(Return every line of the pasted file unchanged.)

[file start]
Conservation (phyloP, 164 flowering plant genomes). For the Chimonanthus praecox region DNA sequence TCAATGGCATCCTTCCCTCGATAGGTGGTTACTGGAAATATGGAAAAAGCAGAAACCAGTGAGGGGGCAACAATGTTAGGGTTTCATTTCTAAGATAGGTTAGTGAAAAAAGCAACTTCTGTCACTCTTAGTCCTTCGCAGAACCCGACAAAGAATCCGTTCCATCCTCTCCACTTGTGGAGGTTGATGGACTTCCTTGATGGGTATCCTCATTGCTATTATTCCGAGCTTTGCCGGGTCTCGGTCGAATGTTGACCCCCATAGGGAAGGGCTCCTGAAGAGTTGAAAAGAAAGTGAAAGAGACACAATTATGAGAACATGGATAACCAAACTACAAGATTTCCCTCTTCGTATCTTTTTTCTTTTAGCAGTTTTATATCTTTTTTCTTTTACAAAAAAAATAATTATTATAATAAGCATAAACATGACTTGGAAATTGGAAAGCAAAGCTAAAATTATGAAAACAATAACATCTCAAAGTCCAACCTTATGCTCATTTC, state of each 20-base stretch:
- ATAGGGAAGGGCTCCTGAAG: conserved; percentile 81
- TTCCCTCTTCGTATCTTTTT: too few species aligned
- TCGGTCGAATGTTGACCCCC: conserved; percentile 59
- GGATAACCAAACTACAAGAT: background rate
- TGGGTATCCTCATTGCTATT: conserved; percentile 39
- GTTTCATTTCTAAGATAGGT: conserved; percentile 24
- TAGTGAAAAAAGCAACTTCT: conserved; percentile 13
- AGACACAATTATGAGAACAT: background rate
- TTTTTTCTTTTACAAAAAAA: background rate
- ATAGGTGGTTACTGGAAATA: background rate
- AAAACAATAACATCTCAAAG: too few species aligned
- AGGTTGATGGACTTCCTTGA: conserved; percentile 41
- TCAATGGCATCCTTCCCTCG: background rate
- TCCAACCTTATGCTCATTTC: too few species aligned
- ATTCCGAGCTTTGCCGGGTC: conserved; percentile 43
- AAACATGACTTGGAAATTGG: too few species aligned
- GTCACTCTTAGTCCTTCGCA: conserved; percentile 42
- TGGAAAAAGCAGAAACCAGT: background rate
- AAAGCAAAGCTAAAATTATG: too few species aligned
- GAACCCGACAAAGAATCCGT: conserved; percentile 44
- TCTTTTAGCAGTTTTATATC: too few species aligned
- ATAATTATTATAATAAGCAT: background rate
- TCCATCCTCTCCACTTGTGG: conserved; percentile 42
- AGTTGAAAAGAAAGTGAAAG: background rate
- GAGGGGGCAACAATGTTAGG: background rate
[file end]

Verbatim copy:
Conservation (phyloP, 164 flowering plant genomes). For the Chimonanthus praecox region DNA sequence TCAATGGCATCCTTCCCTCGATAGGTGGTTACTGGAAATATGGAAAAAGCAGAAACCAGTGAGGGGGCAACAATGTTAGGGTTTCATTTCTAAGATAGGTTAGTGAAAAAAGCAACTTCTGTCACTCTTAGTCCTTCGCAGAACCCGACAAAGAATCCGTTCCATCCTCTCCACTTGTGGAGGTTGATGGACTTCCTTGATGGGTATCCTCATTGCTATTATTCCGAGCTTTGCCGGGTCTCGGTCGAATGTTGACCCCCATAGGGAAGGGCTCCTGAAGAGTTGAAAAGAAAGTGAAAGAGACACAATTATGAGAACATGGATAACCAAACTACAAGATTTCCCTCTTCGTATCTTTTTTCTTTTAGCAGTTTTATATCTTTTTTCTTTTACAAAAAAAATAATTATTATAATAAGCATAAACATGACTTGGAAATTGGAAAGCAAAGCTAAAATTATGAAAACAATAACATCTCAAAGTCCAACCTTATGCTCATTTC, state of each 20-base stretch:
- ATAGGGAAGGGCTCCTGAAG: conserved; percentile 81
- TTCCCTCTTCGTATCTTTTT: too few species aligned
- TCGGTCGAATGTTGACCCCC: conserved; percentile 59
- GGATAACCAAACTACAAGAT: background rate
- TGGGTATCCTCATTGCTATT: conserved; percentile 39
- GTTTCATTTCTAAGATAGGT: conserved; percentile 24
- TAGTGAAAAAAGCAACTTCT: conserved; percentile 13
- AGACACAATTATGAGAACAT: background rate
- TTTTTTCTTTTACAAAAAAA: background rate
- ATAGGTGGTTACTGGAAATA: background rate
- AAAACAATAACATCTCAAAG: too few species aligned
- AGGTTGATGGACTTCCTTGA: conserved; percentile 41
- TCAATGGCATCCTTCCCTCG: background rate
- TCCAACCTTATGCTCATTTC: too few species aligned
- ATTCCGAGCTTTGCCGGGTC: conserved; percentile 43
- AAACATGACTTGGAAATTGG: too few species aligned
- GTCACTCTTAGTCCTTCGCA: conserved; percentile 42
- TGGAAAAAGCAGAAACCAGT: background rate
- AAAGCAAAGCTAAAATTATG: too few species aligned
- GAACCCGACAAAGAATCCGT: conserved; percentile 44
- TCTTTTAGCAGTTTTATATC: too few species aligned
- ATAATTATTATAATAAGCAT: background rate
- TCCATCCTCTCCACTTGTGG: conserved; percentile 42
- AGTTGAAAAGAAAGTGAAAG: background rate
- GAGGGGGCAACAATGTTAGG: background rate